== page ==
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November 20, 2006

Bomb Iran Redux

Great bit from Jules Crittendon of the Boston Herald:

What we have to do to influence Iran is explain that if Iran does not begin to cooperate with the international community, we will substantially isolate Iran and destroy its means of supporting terrorism and pursuing nuclear weapons. This can be done incrementally, to give the Iranians an opportunity to reconsider their policy. Our Navy, not hyper-extended in Iraq, can blockade their ports. Our Air Force, also not hyper-extended in Iraq, can begin reducing their terrorist-support infrastructure. Things like oil fields, refineries and roads leading toward Syria and suspected nuclear sites. This can continue ... pretty much as long as the Iranians want it too.

If in fact we find an actual nuclear weapon, or one explodes anywhere in the world, the Iranians -- and the North Koreans as well -- need to know that we will assume it was theirs, and act accordingly. This may encourage them to turn their intelligence agencies and terrorist networks to better use.

If we are going to sit down and talk to the Iranians as the Iraq Study Group is expected to recommend, then this is the message that needs to be signalled loud and clear.

It's a policy I call Assured Destruction, because unlike the Cold War, there doesn't have to be anything mutual about it.

At any point along this path, if it turns out that they were just kidding, and it was all a big mistake, that will be too bad. For them.

Crittendon notes that we do not need to invade Iran. (Except, perhaps, to send in a large column of rapidly-moving mechanized forces with one and only one goal: secure and destroy Iran's nuclear materials and equpment, then quickly move out and move on. NO NATION BUILDING.)

We can't invade Iran; Iraq has one-third it's population, and that's been, as Tony Blair said, a disaster (or at least disaster-ish). So that's off the table.

But an invasion -- with the attendant "stabilizing" and "nation building" -- is actually a "compassionate conservative" method of warfare. It is far less costly to us to merely smash the means of state control and let the chaos fluourish and sort itself out.

It's not that nation building isn't an admirable goal, or that, were it less costly, we would prefer to honor Colin Powell's claim that "You break it, you bought it." But Iraq has taught us this is simply too costly -- even if it would be nice to rebuild Iran as the state the Iranian people deserve, we know it's not possible, at least not possible in terms of any price we're willing (or even capable) of paying, given that so much of our military is bogged down in Iraq.

Colin Powell should go hang. The new mantra should be "You own it, so if you want to keep it in fair working condition, you ought to not provoke us into breaking it."

And we do need to be deadly serious about announcing our nuclear intentions -- that any rogue nuclear state is automatically a potential target for nuclear strikes should a bomb blow be blown up anywhere by any non-state or unknown actor. This is just common sense. We have been proactive about announcing our policy in the past; why are we now squeamish about telling these people, up-front, precisely what the costs will be should a nuke be detonated in a city of America or an American ally?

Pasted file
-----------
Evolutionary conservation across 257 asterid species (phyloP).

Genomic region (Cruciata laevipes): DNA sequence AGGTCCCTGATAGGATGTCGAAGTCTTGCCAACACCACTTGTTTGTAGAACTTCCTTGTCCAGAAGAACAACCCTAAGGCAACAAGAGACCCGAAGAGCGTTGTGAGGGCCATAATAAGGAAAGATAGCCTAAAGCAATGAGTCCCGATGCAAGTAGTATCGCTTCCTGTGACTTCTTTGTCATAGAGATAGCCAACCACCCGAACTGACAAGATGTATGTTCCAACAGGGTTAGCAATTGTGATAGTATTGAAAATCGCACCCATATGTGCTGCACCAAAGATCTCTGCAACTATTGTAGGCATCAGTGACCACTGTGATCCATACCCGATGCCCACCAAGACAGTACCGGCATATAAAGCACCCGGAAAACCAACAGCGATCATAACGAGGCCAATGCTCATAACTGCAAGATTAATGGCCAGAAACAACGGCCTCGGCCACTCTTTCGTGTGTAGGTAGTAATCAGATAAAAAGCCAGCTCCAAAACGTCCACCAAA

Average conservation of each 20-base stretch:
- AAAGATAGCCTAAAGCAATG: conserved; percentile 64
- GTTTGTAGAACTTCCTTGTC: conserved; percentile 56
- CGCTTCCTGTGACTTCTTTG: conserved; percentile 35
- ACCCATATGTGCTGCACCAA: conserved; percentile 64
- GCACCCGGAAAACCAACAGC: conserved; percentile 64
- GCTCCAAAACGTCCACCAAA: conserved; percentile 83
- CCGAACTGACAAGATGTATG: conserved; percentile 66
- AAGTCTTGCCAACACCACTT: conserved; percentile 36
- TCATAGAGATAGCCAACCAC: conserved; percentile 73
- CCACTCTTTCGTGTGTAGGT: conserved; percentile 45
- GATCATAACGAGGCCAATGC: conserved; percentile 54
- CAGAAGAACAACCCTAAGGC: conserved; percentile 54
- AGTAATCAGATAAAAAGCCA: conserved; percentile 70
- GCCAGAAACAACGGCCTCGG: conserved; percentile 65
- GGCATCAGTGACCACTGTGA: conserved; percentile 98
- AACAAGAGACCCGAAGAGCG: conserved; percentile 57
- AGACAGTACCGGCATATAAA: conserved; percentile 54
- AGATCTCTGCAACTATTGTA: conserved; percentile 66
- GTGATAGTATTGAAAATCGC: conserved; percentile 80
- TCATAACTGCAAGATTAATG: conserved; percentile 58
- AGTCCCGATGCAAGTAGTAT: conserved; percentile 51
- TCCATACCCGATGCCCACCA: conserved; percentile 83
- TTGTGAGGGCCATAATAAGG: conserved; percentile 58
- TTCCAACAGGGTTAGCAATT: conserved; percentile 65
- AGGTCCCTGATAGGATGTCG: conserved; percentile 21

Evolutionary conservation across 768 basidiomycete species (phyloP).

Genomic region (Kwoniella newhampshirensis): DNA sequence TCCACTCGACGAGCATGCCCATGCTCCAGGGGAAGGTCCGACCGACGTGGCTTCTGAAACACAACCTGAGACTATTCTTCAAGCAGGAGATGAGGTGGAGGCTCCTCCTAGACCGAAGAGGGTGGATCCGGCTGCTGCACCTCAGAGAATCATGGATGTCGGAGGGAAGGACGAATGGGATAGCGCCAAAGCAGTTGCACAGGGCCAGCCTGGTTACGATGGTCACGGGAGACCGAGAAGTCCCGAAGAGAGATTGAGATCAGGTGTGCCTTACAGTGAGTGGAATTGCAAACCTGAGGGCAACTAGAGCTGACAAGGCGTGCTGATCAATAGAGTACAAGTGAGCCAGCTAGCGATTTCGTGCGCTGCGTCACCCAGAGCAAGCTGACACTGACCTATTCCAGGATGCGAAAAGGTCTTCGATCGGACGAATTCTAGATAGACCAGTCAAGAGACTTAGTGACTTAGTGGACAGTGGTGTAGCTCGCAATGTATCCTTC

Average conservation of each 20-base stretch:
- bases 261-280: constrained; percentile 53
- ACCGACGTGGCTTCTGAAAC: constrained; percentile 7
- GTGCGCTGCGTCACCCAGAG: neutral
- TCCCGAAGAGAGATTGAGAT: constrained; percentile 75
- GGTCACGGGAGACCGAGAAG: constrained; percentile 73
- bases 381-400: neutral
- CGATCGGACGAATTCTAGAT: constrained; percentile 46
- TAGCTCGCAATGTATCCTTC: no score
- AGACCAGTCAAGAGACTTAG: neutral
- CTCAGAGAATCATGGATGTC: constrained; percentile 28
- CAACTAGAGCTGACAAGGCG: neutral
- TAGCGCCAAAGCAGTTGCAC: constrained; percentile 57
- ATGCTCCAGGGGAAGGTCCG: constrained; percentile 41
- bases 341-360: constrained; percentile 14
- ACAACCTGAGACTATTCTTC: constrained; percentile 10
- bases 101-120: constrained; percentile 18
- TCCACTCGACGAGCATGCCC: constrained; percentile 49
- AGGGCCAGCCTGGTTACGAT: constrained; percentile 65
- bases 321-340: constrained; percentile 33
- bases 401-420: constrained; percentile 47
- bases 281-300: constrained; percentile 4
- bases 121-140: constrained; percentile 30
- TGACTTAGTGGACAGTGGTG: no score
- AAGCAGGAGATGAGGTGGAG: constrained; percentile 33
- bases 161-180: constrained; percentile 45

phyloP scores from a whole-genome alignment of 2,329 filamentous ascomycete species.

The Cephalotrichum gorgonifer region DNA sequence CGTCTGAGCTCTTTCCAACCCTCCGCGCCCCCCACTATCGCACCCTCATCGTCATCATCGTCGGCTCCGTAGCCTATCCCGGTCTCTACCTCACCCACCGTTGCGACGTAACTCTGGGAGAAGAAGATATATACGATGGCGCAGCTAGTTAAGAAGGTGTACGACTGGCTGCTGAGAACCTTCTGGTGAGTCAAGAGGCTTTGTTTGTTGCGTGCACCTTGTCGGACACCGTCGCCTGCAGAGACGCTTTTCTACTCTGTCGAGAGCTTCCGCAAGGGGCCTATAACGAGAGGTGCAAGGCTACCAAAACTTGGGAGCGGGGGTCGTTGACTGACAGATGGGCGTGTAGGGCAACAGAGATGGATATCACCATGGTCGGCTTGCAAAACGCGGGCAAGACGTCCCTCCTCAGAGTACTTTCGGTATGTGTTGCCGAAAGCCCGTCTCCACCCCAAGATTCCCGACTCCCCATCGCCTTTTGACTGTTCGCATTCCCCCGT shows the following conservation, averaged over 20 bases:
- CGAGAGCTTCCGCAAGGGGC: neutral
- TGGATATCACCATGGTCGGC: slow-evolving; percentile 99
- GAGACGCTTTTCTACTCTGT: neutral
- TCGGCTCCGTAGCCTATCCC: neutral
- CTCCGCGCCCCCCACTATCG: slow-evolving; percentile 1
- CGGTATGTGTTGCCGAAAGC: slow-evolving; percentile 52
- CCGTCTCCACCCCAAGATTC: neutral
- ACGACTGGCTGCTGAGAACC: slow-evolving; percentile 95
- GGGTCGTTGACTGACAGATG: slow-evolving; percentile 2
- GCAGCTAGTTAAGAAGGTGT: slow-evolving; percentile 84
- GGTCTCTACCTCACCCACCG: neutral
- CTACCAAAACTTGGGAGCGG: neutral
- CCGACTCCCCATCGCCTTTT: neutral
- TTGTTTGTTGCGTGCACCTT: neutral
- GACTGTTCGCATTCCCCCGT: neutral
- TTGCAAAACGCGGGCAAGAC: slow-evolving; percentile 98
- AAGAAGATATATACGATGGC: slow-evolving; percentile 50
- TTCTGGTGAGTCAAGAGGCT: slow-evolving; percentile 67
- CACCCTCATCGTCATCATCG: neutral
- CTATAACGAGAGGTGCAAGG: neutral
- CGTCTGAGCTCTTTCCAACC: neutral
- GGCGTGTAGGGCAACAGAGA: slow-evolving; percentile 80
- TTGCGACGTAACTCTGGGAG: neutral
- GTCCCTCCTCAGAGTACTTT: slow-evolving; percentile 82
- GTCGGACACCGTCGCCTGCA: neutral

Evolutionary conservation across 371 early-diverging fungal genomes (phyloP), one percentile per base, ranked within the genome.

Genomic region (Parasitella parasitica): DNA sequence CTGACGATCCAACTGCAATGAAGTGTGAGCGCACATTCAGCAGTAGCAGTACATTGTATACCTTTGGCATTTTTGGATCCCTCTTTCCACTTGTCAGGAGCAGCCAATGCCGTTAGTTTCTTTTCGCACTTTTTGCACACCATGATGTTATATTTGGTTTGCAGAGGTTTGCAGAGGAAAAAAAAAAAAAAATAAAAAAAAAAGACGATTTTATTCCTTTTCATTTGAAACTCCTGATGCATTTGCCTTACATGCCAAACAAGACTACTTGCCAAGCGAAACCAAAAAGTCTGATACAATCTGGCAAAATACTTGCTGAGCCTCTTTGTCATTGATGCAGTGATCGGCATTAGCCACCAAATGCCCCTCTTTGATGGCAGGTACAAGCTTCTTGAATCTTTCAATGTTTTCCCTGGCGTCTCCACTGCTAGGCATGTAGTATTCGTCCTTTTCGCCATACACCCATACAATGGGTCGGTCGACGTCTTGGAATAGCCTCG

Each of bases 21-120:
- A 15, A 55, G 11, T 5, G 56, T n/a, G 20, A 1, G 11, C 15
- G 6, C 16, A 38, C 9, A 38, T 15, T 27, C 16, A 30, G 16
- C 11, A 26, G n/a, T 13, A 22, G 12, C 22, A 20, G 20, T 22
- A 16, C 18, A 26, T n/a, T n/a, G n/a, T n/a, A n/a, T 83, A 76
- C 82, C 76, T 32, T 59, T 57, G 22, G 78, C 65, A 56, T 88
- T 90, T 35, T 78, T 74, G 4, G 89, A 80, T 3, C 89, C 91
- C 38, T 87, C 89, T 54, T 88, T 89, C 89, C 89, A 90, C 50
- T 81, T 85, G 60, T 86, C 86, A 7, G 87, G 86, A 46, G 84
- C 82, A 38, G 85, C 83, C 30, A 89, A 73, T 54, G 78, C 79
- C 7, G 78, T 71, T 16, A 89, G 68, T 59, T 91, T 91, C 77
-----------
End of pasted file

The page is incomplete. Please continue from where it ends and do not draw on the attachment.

One thing that bothers me -- and this goes back to the Balkans. America has become rather childish about arming potential rebels against enemy states. The idea always seems to be that we cannot arm rebels or revolutionaries, because they might engage in terrorism themselves from time to time, or that it exacerbates the infamous "cycle of violence."

This is nonesense, and it's time to get back to an eighties/Cold War frame of mind on this. America seems to have the idea that only America, or other Western states, can be trusted to make war on tyrants; rebels and revolutionaries are prone to doing terrible, criminal things on occasion. Whereas American (and Western) troops are far more disciplined about war crimes.

But this leaves us with an unsatisfying binary choice -- either do the war yourself, or don't do it at all.

The hell with that. Sympathetic proxies served us well throughout our history. True, they will on occasion be every bit as thuggish and terroristic as the terrorist regimes we oppose. But such evils can be countennanced in order to destroy a greater evil.

At some point we may want to consider simply air-dropping in crates of guns, ammo, radios, and explosives into Iran. We hardly have to fear the government seizing such caches of weapons; they've already got all the guns they might want. But if there truly is a nascent movement that could possibly oppose the Iranian government, isn't it time we started giving them the tools to do so?

If the truism that the citizens fear a government with guns, but a government fears as citizenry with guns holds for America, why not Iran, or North Korea, or any of these other basket-case countries out there? Why should they be the exporters of destabilizing violence and chaos and not have a bit of that imported into their own countries?

Crittendon's piece, by the way, opens with a useful discussion of reporter/toadies like Seymore Hirsh "fighting the last media war" -- that is, now believing they were "duped" into thinking Saddam had WMD's (as everyone, including Saddam himself, seems to have believed), many are now determined to ignore the rather obvious evidence that Iran is developing nuclear weapons and claim there's nothing at all to fear from Ahmadinejad.

Apparently such reporters believe that, having gotten the story wrong in Iraq, they can correct their mistake by getting it even more wrong in Iran.


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posted by Ace at 03:47 PM

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